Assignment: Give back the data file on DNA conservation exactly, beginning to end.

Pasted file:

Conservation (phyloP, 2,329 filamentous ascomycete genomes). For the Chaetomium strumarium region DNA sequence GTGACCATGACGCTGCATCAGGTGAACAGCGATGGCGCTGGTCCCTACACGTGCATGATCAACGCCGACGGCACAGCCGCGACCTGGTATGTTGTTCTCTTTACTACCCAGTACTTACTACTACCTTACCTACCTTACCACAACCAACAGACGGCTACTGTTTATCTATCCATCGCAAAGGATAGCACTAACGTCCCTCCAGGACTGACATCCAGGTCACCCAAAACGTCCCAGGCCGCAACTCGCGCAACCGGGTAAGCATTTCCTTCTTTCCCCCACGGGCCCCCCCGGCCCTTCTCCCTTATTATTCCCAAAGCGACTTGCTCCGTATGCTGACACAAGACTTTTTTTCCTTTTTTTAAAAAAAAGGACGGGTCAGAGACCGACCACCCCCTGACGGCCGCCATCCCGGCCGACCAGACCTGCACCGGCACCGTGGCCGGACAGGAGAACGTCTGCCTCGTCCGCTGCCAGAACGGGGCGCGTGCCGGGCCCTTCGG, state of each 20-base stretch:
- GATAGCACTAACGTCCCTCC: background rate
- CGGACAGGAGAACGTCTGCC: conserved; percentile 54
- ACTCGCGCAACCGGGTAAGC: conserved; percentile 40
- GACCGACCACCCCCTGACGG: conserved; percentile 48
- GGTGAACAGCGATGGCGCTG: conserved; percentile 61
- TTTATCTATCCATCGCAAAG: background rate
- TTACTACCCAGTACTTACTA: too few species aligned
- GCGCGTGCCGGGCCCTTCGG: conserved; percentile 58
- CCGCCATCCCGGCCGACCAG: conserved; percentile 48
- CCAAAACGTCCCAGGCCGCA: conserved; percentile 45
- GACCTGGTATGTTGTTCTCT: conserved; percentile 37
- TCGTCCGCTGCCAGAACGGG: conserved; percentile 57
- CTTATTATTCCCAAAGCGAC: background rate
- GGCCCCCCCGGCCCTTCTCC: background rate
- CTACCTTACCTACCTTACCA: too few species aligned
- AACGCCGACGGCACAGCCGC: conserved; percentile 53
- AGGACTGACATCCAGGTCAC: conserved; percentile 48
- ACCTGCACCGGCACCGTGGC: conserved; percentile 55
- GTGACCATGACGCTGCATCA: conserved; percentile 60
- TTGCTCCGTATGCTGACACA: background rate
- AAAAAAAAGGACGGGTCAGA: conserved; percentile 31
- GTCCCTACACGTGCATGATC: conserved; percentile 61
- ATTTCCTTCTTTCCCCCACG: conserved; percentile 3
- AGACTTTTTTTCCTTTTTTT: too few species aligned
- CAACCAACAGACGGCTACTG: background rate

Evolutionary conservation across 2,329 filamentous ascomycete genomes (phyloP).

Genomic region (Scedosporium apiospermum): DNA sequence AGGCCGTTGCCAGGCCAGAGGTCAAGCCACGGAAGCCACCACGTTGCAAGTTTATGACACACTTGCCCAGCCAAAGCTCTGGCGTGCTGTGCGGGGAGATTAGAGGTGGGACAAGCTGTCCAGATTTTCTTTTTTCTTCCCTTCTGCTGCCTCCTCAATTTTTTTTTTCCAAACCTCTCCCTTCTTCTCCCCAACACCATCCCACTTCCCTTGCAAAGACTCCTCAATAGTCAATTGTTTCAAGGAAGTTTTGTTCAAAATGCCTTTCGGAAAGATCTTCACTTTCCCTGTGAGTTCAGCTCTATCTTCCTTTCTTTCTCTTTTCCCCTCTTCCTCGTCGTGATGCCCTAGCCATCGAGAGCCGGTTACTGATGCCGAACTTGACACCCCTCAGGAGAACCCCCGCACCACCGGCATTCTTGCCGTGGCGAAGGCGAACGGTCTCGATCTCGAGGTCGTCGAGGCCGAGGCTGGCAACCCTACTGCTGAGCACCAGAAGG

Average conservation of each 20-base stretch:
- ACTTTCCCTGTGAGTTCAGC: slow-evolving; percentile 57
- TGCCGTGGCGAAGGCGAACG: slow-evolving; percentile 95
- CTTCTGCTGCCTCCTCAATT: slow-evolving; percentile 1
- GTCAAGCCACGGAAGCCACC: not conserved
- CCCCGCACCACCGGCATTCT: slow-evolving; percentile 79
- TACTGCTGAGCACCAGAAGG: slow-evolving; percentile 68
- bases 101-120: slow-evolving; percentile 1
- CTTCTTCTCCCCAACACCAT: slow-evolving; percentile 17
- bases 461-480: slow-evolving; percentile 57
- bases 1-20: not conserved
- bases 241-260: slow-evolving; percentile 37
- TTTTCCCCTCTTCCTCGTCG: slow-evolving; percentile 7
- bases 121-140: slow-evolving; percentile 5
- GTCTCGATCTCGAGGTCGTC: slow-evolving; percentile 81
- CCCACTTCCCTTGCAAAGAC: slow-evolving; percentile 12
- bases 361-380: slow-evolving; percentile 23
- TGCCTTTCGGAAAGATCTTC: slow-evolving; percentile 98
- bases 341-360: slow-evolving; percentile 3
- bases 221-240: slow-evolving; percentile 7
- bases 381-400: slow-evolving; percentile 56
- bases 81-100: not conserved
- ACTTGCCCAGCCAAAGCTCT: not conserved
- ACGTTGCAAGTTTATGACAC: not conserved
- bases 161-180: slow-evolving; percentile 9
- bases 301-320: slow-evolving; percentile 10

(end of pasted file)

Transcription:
Conservation (phyloP, 2,329 filamentous ascomycete genomes). For the Chaetomium strumarium region DNA sequence GTGACCATGACGCTGCATCAGGTGAACAGCGATGGCGCTGGTCCCTACACGTGCATGATCAACGCCGACGGCACAGCCGCGACCTGGTATGTTGTTCTCTTTACTACCCAGTACTTACTACTACCTTACCTACCTTACCACAACCAACAGACGGCTACTGTTTATCTATCCATCGCAAAGGATAGCACTAACGTCCCTCCAGGACTGACATCCAGGTCACCCAAAACGTCCCAGGCCGCAACTCGCGCAACCGGGTAAGCATTTCCTTCTTTCCCCCACGGGCCCCCCCGGCCCTTCTCCCTTATTATTCCCAAAGCGACTTGCTCCGTATGCTGACACAAGACTTTTTTTCCTTTTTTTAAAAAAAAGGACGGGTCAGAGACCGACCACCCCCTGACGGCCGCCATCCCGGCCGACCAGACCTGCACCGGCACCGTGGCCGGACAGGAGAACGTCTGCCTCGTCCGCTGCCAGAACGGGGCGCGTGCCGGGCCCTTCGG, state of each 20-base stretch:
- GATAGCACTAACGTCCCTCC: background rate
- CGGACAGGAGAACGTCTGCC: conserved; percentile 54
- ACTCGCGCAACCGGGTAAGC: conserved; percentile 40
- GACCGACCACCCCCTGACGG: conserved; percentile 48
- GGTGAACAGCGATGGCGCTG: conserved; percentile 61
- TTTATCTATCCATCGCAAAG: background rate
- TTACTACCCAGTACTTACTA: too few species aligned
- GCGCGTGCCGGGCCCTTCGG: conserved; percentile 58
- CCGCCATCCCGGCCGACCAG: conserved; percentile 48
- CCAAAACGTCCCAGGCCGCA: conserved; percentile 45
- GACCTGGTATGTTGTTCTCT: conserved; percentile 37
- TCGTCCGCTGCCAGAACGGG: conserved; percentile 57
- CTTATTATTCCCAAAGCGAC: background rate
- GGCCCCCCCGGCCCTTCTCC: background rate
- CTACCTTACCTACCTTACCA: too few species aligned
- AACGCCGACGGCACAGCCGC: conserved; percentile 53
- AGGACTGACATCCAGGTCAC: conserved; percentile 48
- ACCTGCACCGGCACCGTGGC: conserved; percentile 55
- GTGACCATGACGCTGCATCA: conserved; percentile 60
- TTGCTCCGTATGCTGACACA: background rate
- AAAAAAAAGGACGGGTCAGA: conserved; percentile 31
- GTCCCTACACGTGCATGATC: conserved; percentile 61
- ATTTCCTTCTTTCCCCCACG: conserved; percentile 3
- AGACTTTTTTTCCTTTTTTT: too few species aligned
- CAACCAACAGACGGCTACTG: background rate

Evolutionary conservation across 2,329 filamentous ascomycete genomes (phyloP).

Genomic region (Scedosporium apiospermum): DNA sequence AGGCCGTTGCCAGGCCAGAGGTCAAGCCACGGAAGCCACCACGTTGCAAGTTTATGACACACTTGCCCAGCCAAAGCTCTGGCGTGCTGTGCGGGGAGATTAGAGGTGGGACAAGCTGTCCAGATTTTCTTTTTTCTTCCCTTCTGCTGCCTCCTCAATTTTTTTTTTCCAAACCTCTCCCTTCTTCTCCCCAACACCATCCCACTTCCCTTGCAAAGACTCCTCAATAGTCAATTGTTTCAAGGAAGTTTTGTTCAAAATGCCTTTCGGAAAGATCTTCACTTTCCCTGTGAGTTCAGCTCTATCTTCCTTTCTTTCTCTTTTCCCCTCTTCCTCGTCGTGATGCCCTAGCCATCGAGAGCCGGTTACTGATGCCGAACTTGACACCCCTCAGGAGAACCCCCGCACCACCGGCATTCTTGCCGTGGCGAAGGCGAACGGTCTCGATCTCGAGGTCGTCGAGGCCGAGGCTGGCAACCCTACTGCTGAGCACCAGAAGG

Average conservation of each 20-base stretch:
- ACTTTCCCTGTGAGTTCAGC: slow-evolving; percentile 57
- TGCCGTGGCGAAGGCGAACG: slow-evolving; percentile 95
- CTTCTGCTGCCTCCTCAATT: slow-evolving; percentile 1
- GTCAAGCCACGGAAGCCACC: not conserved
- CCCCGCACCACCGGCATTCT: slow-evolving; percentile 79
- TACTGCTGAGCACCAGAAGG: slow-evolving; percentile 68
- bases 101-120: slow-evolving; percentile 1
- CTTCTTCTCCCCAACACCAT: slow-evolving; percentile 17
- bases 461-480: slow-evolving; percentile 57
- bases 1-20: not conserved
- bases 241-260: slow-evolving; percentile 37
- TTTTCCCCTCTTCCTCGTCG: slow-evolving; percentile 7
- bases 121-140: slow-evolving; percentile 5
- GTCTCGATCTCGAGGTCGTC: slow-evolving; percentile 81
- CCCACTTCCCTTGCAAAGAC: slow-evolving; percentile 12
- bases 361-380: slow-evolving; percentile 23
- TGCCTTTCGGAAAGATCTTC: slow-evolving; percentile 98
- bases 341-360: slow-evolving; percentile 3
- bases 221-240: slow-evolving; percentile 7
- bases 381-400: slow-evolving; percentile 56
- bases 81-100: not conserved
- ACTTGCCCAGCCAAAGCTCT: not conserved
- ACGTTGCAAGTTTATGACAC: not conserved
- bases 161-180: slow-evolving; percentile 9
- bases 301-320: slow-evolving; percentile 10